Thursday, February 19, 2009

5-cervical clinimetric tests:

1. Muscle endurance of short neck flexors

This test was first described by Grimmer, and several modifications have been described since then.
Test position: The patient in supine position. The modified test position is crook lying.
Subjects are instructed to "tuck in their chins" (craniocervical flexion) and then to raise their heads. The time between assuming the test position until the chin begins to thrust is measured in seconds with a stopwatch.
Modification of the original test by Grimmer: In these modifications, the starting position for the test is different (crook lying) and the examiners monitor the chin tuck and occipital position.

2. Manual muscle testing

Test position: Test is performed without head support, prone for extensors and supine for flexors. Manual resistance is applied and strength is graded.
Grade 1= enable to maintain position against gravity. ……..
Grade 5= maintaining position against full manual resistance.

3. Craniocervical flexion test

Patient position: patient in a supine position.
Upper cervical flexion is measured with an inflatable pressure biofeedback unit placed behind the neck, with the patient in a supine position.
The subject slowly performs an upper cervical flexion without flexion of the mid and lower cervical spine. The test can be scored in two ways. Activation score is the maximum pressure achieved and held for 10 seconds.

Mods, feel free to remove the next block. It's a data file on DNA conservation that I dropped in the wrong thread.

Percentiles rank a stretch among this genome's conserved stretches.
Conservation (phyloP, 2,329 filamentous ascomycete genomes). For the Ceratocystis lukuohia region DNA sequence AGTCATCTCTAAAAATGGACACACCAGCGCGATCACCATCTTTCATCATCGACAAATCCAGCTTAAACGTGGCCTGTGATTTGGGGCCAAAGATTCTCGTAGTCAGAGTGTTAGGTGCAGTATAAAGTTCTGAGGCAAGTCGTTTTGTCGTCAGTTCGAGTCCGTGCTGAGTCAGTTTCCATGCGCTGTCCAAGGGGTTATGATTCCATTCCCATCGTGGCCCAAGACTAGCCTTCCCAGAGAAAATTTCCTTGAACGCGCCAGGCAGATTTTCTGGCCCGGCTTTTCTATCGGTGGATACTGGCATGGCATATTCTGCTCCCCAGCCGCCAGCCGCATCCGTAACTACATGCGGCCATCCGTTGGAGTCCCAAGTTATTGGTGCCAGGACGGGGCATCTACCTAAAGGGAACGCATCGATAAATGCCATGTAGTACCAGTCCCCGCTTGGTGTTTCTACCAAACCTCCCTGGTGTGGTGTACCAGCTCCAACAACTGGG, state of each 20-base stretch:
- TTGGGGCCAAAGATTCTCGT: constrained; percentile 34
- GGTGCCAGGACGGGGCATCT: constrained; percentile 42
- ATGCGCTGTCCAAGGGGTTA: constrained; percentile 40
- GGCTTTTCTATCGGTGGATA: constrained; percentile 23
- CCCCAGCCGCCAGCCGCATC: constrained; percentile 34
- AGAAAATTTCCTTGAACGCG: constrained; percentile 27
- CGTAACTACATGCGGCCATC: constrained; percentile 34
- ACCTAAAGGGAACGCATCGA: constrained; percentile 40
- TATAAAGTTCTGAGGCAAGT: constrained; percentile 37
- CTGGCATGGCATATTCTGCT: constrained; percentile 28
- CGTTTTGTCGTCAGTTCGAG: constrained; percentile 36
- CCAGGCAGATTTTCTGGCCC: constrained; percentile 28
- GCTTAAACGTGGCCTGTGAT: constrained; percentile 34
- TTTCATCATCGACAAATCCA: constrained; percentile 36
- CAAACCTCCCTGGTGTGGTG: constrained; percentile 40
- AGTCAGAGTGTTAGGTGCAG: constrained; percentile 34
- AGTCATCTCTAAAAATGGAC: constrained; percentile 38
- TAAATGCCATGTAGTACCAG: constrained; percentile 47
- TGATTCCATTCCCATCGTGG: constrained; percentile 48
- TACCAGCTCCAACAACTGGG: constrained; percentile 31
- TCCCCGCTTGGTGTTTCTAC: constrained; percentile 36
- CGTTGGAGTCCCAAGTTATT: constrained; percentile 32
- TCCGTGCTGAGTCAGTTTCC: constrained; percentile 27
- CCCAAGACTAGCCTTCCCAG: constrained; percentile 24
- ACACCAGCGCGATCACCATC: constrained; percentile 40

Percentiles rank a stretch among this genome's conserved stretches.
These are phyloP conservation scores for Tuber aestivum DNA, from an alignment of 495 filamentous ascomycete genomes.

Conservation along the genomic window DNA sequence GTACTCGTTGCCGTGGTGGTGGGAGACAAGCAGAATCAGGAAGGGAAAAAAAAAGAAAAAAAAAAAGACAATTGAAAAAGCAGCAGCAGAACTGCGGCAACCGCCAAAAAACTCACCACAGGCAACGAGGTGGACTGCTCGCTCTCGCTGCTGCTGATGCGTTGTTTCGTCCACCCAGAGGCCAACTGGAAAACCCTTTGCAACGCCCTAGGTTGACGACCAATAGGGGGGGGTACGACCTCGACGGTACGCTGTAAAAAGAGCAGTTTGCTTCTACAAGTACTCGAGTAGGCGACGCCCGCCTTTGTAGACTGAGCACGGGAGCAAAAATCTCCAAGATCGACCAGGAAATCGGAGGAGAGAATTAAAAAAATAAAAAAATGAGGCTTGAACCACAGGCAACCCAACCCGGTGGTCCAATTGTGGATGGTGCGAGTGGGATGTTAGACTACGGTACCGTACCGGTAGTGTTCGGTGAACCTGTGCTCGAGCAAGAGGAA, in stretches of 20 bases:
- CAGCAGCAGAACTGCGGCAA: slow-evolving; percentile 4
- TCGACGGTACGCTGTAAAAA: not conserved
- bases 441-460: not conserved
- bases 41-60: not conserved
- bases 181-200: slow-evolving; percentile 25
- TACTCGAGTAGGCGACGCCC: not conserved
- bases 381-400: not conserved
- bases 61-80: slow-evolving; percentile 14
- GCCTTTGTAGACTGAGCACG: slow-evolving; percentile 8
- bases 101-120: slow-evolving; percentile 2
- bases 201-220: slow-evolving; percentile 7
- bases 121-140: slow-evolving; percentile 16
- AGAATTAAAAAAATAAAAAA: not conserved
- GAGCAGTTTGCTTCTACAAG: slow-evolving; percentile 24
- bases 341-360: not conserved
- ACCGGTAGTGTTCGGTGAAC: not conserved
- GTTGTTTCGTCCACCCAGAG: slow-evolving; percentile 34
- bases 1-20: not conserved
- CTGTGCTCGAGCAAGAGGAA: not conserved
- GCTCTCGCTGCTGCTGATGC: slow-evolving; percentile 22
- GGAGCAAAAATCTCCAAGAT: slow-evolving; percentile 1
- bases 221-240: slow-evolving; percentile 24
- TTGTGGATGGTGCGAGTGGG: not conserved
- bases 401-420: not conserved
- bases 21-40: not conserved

A performance index is calculated by multiplying pressure increases from baseline (20 mm Hg) by the number of successfully completed 10-second holds.

4. Dynamometry

Isometric cervical muscle strength measurements can be measured with dynamometric instruments that use integrated strain gauges or a load cell and microprocessor. Results are presented in Newton.
These instruments can measure neck flexion and rotation, using three different kinds of instruments, a Penny and Giles hand-held myometer, a portable dynamometer and a modified Sphygmomanometer dynamometer.

5. Functional lifting tests

There are two different performance tests, the PILE test and the timed weighted overhead test.
PILE test:
In the PILE test, subjects are instructed to lift weights in a plastic box from waist to shoulder (0.76–1.37 m). After four lifting movements, the weight is increased.
Timed weighted overhead test:
In the timed weighted overhead test, subjects are asked to raise their arms above their heads. They are then instructed to thread a rope with their hands through links of a chain with 5-pound cuff weights attached to each wrist.

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